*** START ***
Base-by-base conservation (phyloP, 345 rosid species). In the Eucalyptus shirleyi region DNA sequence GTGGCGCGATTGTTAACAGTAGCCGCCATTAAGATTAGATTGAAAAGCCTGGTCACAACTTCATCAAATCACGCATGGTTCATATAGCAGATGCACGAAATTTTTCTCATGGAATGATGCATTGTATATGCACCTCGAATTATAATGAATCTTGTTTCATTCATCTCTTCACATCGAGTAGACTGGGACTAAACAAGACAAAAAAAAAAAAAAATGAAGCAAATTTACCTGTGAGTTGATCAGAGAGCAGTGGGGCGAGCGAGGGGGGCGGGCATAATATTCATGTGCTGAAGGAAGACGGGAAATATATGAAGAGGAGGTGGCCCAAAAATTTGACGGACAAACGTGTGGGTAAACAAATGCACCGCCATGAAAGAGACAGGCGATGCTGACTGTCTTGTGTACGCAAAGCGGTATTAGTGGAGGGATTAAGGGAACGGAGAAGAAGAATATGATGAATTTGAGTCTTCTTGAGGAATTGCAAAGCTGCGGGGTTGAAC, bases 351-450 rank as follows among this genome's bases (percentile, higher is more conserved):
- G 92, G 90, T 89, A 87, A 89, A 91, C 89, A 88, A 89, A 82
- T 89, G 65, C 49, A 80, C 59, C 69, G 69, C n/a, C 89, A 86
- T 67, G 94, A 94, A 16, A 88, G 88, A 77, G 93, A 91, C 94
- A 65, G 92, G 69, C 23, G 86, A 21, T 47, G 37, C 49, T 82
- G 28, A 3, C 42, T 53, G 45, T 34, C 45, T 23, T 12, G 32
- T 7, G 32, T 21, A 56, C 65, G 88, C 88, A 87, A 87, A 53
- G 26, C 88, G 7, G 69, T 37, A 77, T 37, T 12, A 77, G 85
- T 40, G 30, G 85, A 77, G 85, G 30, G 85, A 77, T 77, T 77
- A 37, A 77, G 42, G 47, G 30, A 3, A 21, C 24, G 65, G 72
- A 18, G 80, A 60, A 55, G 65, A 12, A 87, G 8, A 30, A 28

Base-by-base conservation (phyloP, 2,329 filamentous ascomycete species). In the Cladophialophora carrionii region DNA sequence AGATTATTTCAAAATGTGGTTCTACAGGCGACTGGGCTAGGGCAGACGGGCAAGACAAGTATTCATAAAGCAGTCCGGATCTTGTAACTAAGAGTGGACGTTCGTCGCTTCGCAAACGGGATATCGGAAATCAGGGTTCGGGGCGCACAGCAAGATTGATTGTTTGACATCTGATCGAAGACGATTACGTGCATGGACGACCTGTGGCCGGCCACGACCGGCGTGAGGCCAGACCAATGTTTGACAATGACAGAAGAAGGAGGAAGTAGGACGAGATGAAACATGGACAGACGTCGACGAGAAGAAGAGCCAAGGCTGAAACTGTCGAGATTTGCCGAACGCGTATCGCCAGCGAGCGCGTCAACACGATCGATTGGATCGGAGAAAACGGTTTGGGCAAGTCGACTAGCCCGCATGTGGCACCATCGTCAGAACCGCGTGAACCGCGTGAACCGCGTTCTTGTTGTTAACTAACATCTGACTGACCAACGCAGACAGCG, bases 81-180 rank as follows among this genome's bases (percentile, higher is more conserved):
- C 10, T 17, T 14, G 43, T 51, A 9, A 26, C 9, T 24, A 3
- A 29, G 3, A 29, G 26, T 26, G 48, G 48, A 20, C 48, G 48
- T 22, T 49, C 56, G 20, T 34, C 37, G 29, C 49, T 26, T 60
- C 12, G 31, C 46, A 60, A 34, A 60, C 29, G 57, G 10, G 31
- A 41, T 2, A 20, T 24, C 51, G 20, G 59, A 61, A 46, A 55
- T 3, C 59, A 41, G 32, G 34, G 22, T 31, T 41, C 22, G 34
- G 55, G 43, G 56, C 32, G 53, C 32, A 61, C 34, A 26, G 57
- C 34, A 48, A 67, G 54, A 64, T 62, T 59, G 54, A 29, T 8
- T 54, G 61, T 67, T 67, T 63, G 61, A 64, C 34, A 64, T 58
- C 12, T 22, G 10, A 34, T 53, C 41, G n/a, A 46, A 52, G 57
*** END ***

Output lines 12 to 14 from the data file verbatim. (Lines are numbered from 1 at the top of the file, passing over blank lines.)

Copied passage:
Base-by-base conservation (phyloP, 2,329 filamentous ascomycete species). In the Cladophialophora carrionii region DNA sequence AGATTATTTCAAAATGTGGTTCTACAGGCGACTGGGCTAGGGCAGACGGGCAAGACAAGTATTCATAAAGCAGTCCGGATCTTGTAACTAAGAGTGGACGTTCGTCGCTTCGCAAACGGGATATCGGAAATCAGGGTTCGGGGCGCACAGCAAGATTGATTGTTTGACATCTGATCGAAGACGATTACGTGCATGGACGACCTGTGGCCGGCCACGACCGGCGTGAGGCCAGACCAATGTTTGACAATGACAGAAGAAGGAGGAAGTAGGACGAGATGAAACATGGACAGACGTCGACGAGAAGAAGAGCCAAGGCTGAAACTGTCGAGATTTGCCGAACGCGTATCGCCAGCGAGCGCGTCAACACGATCGATTGGATCGGAGAAAACGGTTTGGGCAAGTCGACTAGCCCGCATGTGGCACCATCGTCAGAACCGCGTGAACCGCGTGAACCGCGTTCTTGTTGTTAACTAACATCTGACTGACCAACGCAGACAGCG, bases 81-180 rank as follows among this genome's bases (percentile, higher is more conserved):
- C 10, T 17, T 14, G 43, T 51, A 9, A 26, C 9, T 24, A 3
- A 29, G 3, A 29, G 26, T 26, G 48, G 48, A 20, C 48, G 48